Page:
September 2016
Volume 57, Issue 12
Open Access
ARVO Annual Meeting Abstract  |   September 2016
A THEORETICAL INVESTIGATION OF THE INFLUENCE OF A BLINK ON THE TEAR FILM DYNAMICS
Author Affiliations & Notes
  • Kara Maki
    School of Mathematical Sciences, Rochester Institute of Technology, Rochester, New York, United States
  • William Henshaw
    Department of Mathematical Sciences, Rensselaer Polytechnic Institute, Troy, New York, United States
  • Gregory Barron
    School of Mathematical Sciences, Rochester Institute of Technology, Rochester, New York, United States
  • Dylan Chapp
    Department of Mathematical Sciences, University of Delaware, Newark, Delaware, United States
  • Richard J Braun
    Department of Mathematical Sciences, University of Delaware, Newark, Delaware, United States
  • Tobin A. Driscoll
    Department of Mathematical Sciences, University of Delaware, Newark, Delaware, United States
  • Footnotes
    Commercial Relationships   Kara Maki, None; William Henshaw, None; Gregory Barron, None; Dylan Chapp, None; Richard Braun, None; Tobin A. Driscoll, None
  • Footnotes
    Support  NSF Grant 1412141 and NSF Grant 1412085
Investigative Ophthalmology & Visual Science September 2016, Vol.57, 6173. doi:
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      Kara Maki, William Henshaw, Gregory Barron, Dylan Chapp, Richard J Braun, Tobin A. Driscoll; A THEORETICAL INVESTIGATION OF THE INFLUENCE OF A BLINK ON THE TEAR FILM DYNAMICS. Invest. Ophthalmol. Vis. Sci. 2016;57(12):6173.

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      © ARVO (1962-2015); The Authors (2016-present)

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Abstract

Purpose : The purpose of this study is to develop mathematical models to simulate the tear film dynamics on an eye-shaped domain during a realistic blink cycle. In the model we examine the influence of the blink on tear film formation. To our knowledge, this is the first mathematical model of tear film dynamics during blinking over the whole exposed ocular surface, and experimental methods do not yet have the capability to estimate the tear film thickness in the same detail. Therefore, the model is expected to improve understanding of tear film formation and to make predictions that may be experimentally tested in the future.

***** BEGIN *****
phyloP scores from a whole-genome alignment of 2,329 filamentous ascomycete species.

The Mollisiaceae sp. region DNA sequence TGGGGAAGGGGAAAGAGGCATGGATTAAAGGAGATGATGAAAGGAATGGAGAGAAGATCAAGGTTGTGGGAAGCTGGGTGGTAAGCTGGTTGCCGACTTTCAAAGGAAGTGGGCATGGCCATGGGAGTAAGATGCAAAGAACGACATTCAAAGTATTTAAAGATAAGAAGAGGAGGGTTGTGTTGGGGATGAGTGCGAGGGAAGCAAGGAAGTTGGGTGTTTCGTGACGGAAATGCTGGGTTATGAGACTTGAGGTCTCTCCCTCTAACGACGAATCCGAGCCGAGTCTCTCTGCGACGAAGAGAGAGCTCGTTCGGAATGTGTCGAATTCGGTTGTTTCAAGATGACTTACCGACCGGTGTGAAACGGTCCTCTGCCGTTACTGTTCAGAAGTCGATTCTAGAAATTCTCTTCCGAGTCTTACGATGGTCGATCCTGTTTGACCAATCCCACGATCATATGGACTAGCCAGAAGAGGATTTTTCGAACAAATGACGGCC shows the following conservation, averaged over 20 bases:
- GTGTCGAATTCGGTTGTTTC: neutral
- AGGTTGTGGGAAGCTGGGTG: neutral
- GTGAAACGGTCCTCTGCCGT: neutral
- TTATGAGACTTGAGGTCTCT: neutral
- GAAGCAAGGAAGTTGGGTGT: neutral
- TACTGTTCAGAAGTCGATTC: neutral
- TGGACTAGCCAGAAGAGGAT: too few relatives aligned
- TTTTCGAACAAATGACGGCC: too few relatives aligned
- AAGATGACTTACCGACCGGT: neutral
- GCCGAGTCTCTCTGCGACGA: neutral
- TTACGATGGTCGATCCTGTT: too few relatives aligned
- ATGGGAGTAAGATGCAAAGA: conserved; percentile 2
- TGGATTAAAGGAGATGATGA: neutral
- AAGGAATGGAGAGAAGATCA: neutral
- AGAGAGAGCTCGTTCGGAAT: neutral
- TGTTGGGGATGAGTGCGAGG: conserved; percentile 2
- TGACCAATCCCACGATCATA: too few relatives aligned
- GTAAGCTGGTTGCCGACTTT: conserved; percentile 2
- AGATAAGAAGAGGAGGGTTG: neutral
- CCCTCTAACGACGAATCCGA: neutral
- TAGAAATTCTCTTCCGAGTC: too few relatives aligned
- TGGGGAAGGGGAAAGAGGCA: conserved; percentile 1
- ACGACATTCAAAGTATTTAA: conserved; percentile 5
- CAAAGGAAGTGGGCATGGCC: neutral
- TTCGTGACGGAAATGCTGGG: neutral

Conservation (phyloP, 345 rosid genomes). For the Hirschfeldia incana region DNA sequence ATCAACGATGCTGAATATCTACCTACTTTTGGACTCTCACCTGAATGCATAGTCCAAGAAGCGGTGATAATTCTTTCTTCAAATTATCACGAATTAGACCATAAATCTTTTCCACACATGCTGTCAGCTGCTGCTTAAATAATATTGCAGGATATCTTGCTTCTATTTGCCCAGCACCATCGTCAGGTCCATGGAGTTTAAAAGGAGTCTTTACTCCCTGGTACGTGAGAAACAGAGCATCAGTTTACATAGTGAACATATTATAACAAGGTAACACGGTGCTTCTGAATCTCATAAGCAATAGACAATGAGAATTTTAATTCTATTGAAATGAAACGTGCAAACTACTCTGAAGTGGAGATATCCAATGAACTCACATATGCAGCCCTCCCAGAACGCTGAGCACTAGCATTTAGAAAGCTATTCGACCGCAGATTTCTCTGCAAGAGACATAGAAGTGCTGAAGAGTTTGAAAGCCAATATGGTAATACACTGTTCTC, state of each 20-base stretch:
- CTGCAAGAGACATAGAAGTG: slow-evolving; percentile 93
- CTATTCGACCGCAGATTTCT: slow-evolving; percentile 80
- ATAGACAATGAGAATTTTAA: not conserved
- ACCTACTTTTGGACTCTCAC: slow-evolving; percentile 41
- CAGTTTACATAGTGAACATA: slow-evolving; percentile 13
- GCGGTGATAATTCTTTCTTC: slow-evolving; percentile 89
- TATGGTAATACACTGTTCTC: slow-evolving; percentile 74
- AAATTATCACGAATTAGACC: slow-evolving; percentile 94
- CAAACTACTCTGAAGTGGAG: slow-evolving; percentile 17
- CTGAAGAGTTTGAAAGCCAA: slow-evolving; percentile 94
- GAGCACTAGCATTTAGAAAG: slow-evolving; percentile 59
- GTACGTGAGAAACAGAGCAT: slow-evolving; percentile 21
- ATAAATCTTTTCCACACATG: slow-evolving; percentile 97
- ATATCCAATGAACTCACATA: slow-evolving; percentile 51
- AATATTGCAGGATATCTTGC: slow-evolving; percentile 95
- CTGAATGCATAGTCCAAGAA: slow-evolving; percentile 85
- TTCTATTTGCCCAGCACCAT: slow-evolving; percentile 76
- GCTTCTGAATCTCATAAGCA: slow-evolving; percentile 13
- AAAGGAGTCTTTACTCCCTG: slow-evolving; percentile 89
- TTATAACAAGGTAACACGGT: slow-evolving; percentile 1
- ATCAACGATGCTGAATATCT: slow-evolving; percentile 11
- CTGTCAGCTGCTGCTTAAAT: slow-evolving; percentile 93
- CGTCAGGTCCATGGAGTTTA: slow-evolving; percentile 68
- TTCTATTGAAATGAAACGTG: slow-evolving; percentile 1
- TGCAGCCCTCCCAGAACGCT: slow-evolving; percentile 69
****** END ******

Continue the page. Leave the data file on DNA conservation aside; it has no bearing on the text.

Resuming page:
Methods : We formulate a mathematical model for the moving eye-shaped domain via a computational least-squares fit to the lid margins from a video recording of a blink. The result becomes the moving boundary for the simulation of tear film dynamics derived using a thin film approximation to the fluid flow inside that moving domain. The model includes surface tension, viscosity, evaporation and wetting of the ocular surface. We then implemented a moving overset grid method to numerically approximate the thin film equations for the tear film dynamics. The numerical approach is implemented in the Overture framework.

Results : The formation of the tear film over the eye during the upstroke is sensitive to the speed of lid motion, as well as to boundary fluxes from lacrimal supply and punctal drainage. A sufficiently large supply of aqueous of tear fluid under the moving lids is required for adequately coating the ocular surface. Our results will be closely compared with prior modeling results as well as available experimental results.

Conclusions : A simulation of the tear film dynamics on a blinking eye-shaped domain was created and its influence on the tear film formation during the upstroke was studied. We proposed quantities that are candidates for experimental verification.

This is an abstract that was submitted for the 2016 ARVO Annual Meeting, held in Seattle, Wash., May 1-5, 2016.

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